[Show abstract][Hide abstract] ABSTRACT: We describe the distribution of indoleamine 2,3-dioxygenase 1 (IDO1) in vascular endothelium of human first-trimester and term placenta. Expression of IDO1 protein on the fetal side of the interface extended from almost exclusively sub-trophoblastic capillaries in first-trimester placenta to a nearly general presence on villous vascular endothelia at term, including also most bigger vessels such as villous arteries and veins of stem villi and vessels of the chorionic plate. Umbilical cord vessels were generally negative for IDO1 protein. In the fetal part of the placenta positivity for IDO1 was restricted to vascular endothelium, which did not co-express HLA-DR. This finding paralleled detectability of IDO1 mRNA in first trimester and term tissue and a high increase in the kynurenine to tryptophan ratio in chorionic villous tissue from first trimester to term placenta. Endothelial cells isolated from the chorionic plate of term placenta expressed IDO1 mRNA in contrast to endothelial cells originating from human umbilical vein, iliac vein or aorta. In first trimester decidua we found endothelium of arteries rather than veins expressing IDO1, which was complementory to expression of HLA-DR. An estimation of IDO activity on the basis of the ratio of kynurenine and tryptophan in blood taken from vessels of the chorionic plate of term placenta indicated far higher values than those found in the peripheral blood of adults. Thus, a gradient of vascular endothelial IDO1 expression is present at both sides of the feto-maternal interface.
PLoS ONE 07/2011; 6(7):e21774. DOI:10.1371/journal.pone.0021774 · 3.23 Impact Factor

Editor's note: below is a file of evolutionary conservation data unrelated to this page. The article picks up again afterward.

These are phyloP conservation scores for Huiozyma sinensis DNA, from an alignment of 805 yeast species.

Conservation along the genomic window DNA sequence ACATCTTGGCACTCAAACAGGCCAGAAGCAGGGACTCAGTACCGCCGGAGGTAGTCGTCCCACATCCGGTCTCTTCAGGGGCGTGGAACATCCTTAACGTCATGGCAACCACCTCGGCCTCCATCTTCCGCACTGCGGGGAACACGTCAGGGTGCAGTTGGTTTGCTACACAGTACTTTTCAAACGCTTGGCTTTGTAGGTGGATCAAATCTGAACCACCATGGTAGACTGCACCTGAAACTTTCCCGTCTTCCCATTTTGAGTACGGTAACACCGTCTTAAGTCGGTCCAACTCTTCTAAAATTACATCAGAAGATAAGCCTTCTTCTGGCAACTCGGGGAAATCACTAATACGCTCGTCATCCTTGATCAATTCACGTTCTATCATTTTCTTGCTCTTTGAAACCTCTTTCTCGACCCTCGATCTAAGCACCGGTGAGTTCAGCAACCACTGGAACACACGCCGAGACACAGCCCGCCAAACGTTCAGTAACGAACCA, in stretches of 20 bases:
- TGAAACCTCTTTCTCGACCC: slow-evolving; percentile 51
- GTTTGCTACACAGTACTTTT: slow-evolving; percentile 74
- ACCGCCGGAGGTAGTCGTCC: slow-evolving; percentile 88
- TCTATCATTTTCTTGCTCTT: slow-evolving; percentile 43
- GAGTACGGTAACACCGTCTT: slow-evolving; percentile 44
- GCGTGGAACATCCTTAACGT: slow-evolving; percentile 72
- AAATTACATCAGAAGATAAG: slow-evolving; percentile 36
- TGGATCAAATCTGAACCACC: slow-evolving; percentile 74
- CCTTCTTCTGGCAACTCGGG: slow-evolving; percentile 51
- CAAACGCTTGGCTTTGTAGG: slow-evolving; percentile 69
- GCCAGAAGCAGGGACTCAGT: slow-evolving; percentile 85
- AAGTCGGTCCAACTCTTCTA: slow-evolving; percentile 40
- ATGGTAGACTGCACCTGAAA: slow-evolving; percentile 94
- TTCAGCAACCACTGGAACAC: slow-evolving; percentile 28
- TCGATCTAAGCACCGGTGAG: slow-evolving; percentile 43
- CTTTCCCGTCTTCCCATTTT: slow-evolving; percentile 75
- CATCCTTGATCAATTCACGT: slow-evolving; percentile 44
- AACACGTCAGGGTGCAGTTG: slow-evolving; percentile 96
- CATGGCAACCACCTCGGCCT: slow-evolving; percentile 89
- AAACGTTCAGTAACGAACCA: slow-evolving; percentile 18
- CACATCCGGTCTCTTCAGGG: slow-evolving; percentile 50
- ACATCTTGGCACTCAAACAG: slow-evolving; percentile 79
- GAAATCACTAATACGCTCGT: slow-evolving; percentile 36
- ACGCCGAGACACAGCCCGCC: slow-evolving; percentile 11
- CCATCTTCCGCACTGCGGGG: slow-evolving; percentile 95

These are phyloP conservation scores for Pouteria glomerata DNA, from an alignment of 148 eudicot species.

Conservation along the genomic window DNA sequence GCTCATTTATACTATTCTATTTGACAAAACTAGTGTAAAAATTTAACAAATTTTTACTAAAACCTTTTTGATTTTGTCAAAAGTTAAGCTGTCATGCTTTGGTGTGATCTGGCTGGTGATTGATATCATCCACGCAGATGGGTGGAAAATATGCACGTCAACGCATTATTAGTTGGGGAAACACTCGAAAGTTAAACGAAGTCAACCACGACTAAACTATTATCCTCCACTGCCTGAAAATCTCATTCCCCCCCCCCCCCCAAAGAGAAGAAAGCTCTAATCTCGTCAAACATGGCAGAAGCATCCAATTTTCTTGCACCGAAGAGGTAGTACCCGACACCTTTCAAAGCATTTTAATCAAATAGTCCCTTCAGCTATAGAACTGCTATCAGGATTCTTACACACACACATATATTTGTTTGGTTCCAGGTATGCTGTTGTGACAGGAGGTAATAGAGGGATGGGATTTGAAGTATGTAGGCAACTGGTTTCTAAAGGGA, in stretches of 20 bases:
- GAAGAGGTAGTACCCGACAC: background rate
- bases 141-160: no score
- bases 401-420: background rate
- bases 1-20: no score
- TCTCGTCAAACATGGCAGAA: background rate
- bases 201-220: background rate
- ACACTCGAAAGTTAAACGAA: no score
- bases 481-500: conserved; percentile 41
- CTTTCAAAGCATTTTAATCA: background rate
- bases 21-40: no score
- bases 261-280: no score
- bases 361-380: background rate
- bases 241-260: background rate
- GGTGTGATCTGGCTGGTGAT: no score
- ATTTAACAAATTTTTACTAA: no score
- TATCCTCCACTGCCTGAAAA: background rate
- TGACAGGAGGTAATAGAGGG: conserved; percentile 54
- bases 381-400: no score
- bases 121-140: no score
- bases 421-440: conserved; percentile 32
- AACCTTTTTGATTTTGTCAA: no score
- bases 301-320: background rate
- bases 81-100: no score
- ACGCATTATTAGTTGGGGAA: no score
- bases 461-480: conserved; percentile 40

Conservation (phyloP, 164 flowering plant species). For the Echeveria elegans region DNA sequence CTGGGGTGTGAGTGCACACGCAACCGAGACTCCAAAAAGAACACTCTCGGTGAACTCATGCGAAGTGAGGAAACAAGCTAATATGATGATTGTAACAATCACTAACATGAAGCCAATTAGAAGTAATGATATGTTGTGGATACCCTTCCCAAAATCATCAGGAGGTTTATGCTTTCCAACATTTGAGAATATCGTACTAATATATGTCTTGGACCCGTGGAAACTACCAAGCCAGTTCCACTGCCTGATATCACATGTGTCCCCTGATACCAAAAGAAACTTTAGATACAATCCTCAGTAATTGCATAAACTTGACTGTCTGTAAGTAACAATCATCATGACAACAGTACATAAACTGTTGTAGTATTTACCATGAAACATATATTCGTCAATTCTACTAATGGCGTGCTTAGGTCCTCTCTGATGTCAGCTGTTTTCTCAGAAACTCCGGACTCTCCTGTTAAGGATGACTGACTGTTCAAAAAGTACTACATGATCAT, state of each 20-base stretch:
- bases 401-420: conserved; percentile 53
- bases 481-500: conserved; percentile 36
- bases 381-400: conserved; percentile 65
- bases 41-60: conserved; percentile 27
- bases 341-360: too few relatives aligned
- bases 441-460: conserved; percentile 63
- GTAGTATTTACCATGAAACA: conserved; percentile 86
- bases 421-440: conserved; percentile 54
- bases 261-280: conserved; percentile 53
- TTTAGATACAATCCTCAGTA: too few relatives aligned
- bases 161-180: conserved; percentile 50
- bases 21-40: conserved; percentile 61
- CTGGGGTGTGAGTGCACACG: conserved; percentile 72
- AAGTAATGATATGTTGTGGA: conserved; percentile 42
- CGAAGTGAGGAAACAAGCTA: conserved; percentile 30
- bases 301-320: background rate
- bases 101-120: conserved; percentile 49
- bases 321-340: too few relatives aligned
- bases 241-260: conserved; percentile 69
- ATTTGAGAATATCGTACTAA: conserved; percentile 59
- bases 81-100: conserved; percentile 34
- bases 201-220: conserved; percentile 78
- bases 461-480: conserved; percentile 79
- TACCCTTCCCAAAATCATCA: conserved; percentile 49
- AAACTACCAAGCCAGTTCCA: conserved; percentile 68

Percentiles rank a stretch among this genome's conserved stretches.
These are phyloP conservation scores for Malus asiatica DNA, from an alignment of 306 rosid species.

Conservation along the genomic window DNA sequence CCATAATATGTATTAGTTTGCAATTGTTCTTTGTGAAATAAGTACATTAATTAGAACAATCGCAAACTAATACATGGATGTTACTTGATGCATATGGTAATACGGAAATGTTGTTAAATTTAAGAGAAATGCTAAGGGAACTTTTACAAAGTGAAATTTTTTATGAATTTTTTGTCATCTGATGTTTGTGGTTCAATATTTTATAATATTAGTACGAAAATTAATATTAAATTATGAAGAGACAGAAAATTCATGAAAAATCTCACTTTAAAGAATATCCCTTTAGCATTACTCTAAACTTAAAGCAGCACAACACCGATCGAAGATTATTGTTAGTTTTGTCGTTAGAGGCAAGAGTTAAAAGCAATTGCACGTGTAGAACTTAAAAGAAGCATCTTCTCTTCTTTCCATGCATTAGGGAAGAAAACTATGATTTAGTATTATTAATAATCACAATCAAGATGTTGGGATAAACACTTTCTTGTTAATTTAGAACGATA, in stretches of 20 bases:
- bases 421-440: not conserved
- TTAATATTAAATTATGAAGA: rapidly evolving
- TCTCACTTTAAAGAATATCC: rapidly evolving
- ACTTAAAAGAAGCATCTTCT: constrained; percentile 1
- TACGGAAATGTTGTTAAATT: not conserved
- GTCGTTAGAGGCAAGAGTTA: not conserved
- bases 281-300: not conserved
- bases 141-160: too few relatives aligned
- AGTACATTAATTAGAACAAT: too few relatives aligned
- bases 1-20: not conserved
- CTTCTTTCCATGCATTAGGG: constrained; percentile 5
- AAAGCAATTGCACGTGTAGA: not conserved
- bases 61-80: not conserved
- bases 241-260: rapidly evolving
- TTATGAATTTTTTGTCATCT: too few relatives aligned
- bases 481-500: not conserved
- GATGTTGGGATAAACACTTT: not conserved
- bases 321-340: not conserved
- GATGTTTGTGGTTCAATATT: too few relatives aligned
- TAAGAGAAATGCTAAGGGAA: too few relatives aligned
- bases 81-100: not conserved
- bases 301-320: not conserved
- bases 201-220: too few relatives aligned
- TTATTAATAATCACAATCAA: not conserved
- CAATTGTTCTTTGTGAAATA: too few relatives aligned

"Bi-directional trafficking of maternal and fetal cells is now known to occur routinely during pregnancy with persistence of low levels of fetal cells in the mother and maternal cells in her offspring for decades after childbirth.(Bianchi et al. 1996; Lo et al. 2000; Maloney et al. 1999; Nelson 2008) Microchimerism (Mc) refers to a small population of cells or DNA in one individual that derives from a genetically distinct individual. The extent to which Mc is tolerated and whether dynamic changes occur over time are unknown, but observations from multiple disciplines implicate Mc in autoimmune disease pathogenesis decades after childbirth. "
[Show abstract][Hide abstract] ABSTRACT: Pregnancy has both short-term effects and long-term consequences on the maternal immune system. For women who have an autoimmune disease and subsequently become pregnant, pregnancy can induce amelioration of the mother's disease, such as in rheumatoid arthritis, while exacerbating or having no effect on other autoimmune diseases like systemic lupus erythematosus. That pregnancy also leaves a long-term legacy has recently become apparent by the discovery that bi-directional cell trafficking results in persistence of fetal cells in the mother and of maternal cells in her offspring for decades after birth. The long-term persistence of a small number of cells (or DNA) from a genetically disparate individual is referred to as microchimerism. While microchimerism is common in healthy individuals and is likely to have health benefits, microchimerism has been implicated in some autoimmune diseases such as systemic sclerosis. In this paper, we will first discuss short-term effects of pregnancy on women with autoimmune disease. Pregnancy-associated changes will be reviewed for selected autoimmune diseases including rheumatoid arthritis, systemic lupus erythematosus and autoimmune thyroid disease. The pregnancy-induced amelioration of rheumatoid arthritis presents a window of opportunity for insights into both immunological mechanisms of fetal-maternal tolerance and pathogenic mechanisms in autoimmunity. A mechanistic hypothesis for the pregnancy-induced amelioration of rheumatoid arthritis will be described. We will then discuss the legacy of maternal-fetal cell transfer from the perspective of autoimmune diseases. Fetal and maternal microchimerism will be reviewed with a focus on systemic sclerosis (scleroderma), autoimmune thyroid disease, neonatal lupus and type I diabetes mellitus.